Home

From postulates to picture walks, Mayfield’s Geometry “coach” has your back

When last year’s yearbook honoree, Kenny Fisher, was announced in an assembly everyone broke into applause and cheers. He’s a triple threat: in the arts, athletics, and in academics. Actors counted him a fellow performer after his memorable role in a Mayfield production of “Into the Woods” a few years back; athletes felt lucky to have had him as their coach in track and field or basketball; those who knew him from their algebra or geometry classes understood his unmistakable talents as a skilled math teacher, too. There didn’t seem to be a single student in the room on whom he hadn’t left a positive impression.
That breadth of experience and characteristic Holy Child dedication was on full display on a recent December morning. The night before, Coach Fisher had driven the Varsity basketball team to a game more than an hour away, and, after a difficult loss, he offered words of reassurance and perseverance until they arrived back on campus at 9:30 p.m. The next morning was bracingingly cold for his 7:50 a.m. Geometry class and, per COVID regulations, the doors were wide open. Taking attendance, he checked in with every single student. Were they doing OK? Warm enough? Did they sleep well? He doesn’t miss a beat between his friendliness and his professionalism. Today, he tells the class, they will be learning about how to prove parallel lines.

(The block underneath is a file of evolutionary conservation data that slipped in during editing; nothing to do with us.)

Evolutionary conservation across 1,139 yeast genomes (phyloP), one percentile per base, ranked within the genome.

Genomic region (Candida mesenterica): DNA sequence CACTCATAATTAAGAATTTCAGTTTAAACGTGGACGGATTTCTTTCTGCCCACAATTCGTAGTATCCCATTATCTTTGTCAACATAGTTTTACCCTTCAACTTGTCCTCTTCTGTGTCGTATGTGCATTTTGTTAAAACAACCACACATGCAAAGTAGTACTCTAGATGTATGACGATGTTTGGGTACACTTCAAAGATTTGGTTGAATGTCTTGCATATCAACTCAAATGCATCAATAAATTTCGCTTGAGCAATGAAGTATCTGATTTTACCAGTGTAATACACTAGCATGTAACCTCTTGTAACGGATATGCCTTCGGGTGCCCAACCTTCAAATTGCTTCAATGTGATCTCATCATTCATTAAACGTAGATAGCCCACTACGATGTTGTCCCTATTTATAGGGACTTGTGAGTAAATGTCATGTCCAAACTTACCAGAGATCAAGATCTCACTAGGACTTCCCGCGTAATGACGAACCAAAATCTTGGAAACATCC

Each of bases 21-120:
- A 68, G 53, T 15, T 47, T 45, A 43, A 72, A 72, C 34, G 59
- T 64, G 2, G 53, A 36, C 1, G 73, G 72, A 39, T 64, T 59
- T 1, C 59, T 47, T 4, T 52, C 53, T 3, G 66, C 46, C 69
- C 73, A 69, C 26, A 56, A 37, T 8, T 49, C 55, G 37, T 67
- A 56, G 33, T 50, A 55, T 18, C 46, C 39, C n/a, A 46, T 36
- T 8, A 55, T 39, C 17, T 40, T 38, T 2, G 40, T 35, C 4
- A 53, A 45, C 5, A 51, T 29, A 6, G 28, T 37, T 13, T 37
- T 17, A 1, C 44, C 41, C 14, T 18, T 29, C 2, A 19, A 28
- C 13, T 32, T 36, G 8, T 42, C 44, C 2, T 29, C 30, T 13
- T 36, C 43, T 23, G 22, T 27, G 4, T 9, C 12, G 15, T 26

“TAs to the board,” Mr. Fisher instructs, and two students leap up and get in front of the class. They ask their fellow classmates if they had any questions about the homework, and then get to diagramming. Mr. Fisher always starts his classes this way—a pair of students take over the first 10 minutes of class, and the student Teaching Assistants (TAs) cycle out every week. It’s a practice Mr. Fisher has been using for years now. It gives the students some amount of agency with the subject material, without making any single student struggle by themselves. When today’s TAs have finished their work at the board, Mr. Fisher asks the class to give them a hand.

Encouragement seems to be the prevailing undercurrent in the way Mr. Fisher engages with his students. “Mr. Fisher always explains the topics in a way that everyone can understand,” says Jade Telles ’25. And he never leaves any question unanswered, adds Jade, who says that Mr. Fisher “goes into deeper explanations for better understanding.”

Geometry is famously a challenging topic for some, and even students who have enjoyed algebra sometimes struggle with this new subject. It requires a different set of skills, as students become introduced to postulates and theorems for the first time, understanding logic and spatial relationships in entirely new ways. Does Mr. Fisher think that students knowing him as a coach first helps make this rigorous subject material a little more approachable for them?  “I think so,” he says. “Definitely.” 

After the TAs returned to their seats, Mr. Fisher says, “10 minutes for picture walks,” which he uses to boost learning. A “picture walk” is essentially a pedagogical term for skimming—before the lecture part of the class begins, students survey the key concepts of the upcoming chapter by scanning the major headings and main images. Mr. Fisher says he also asks his students to draw a picture during this priming time so “that can solidify it in their brains a little.” And this practice seems to work well for students.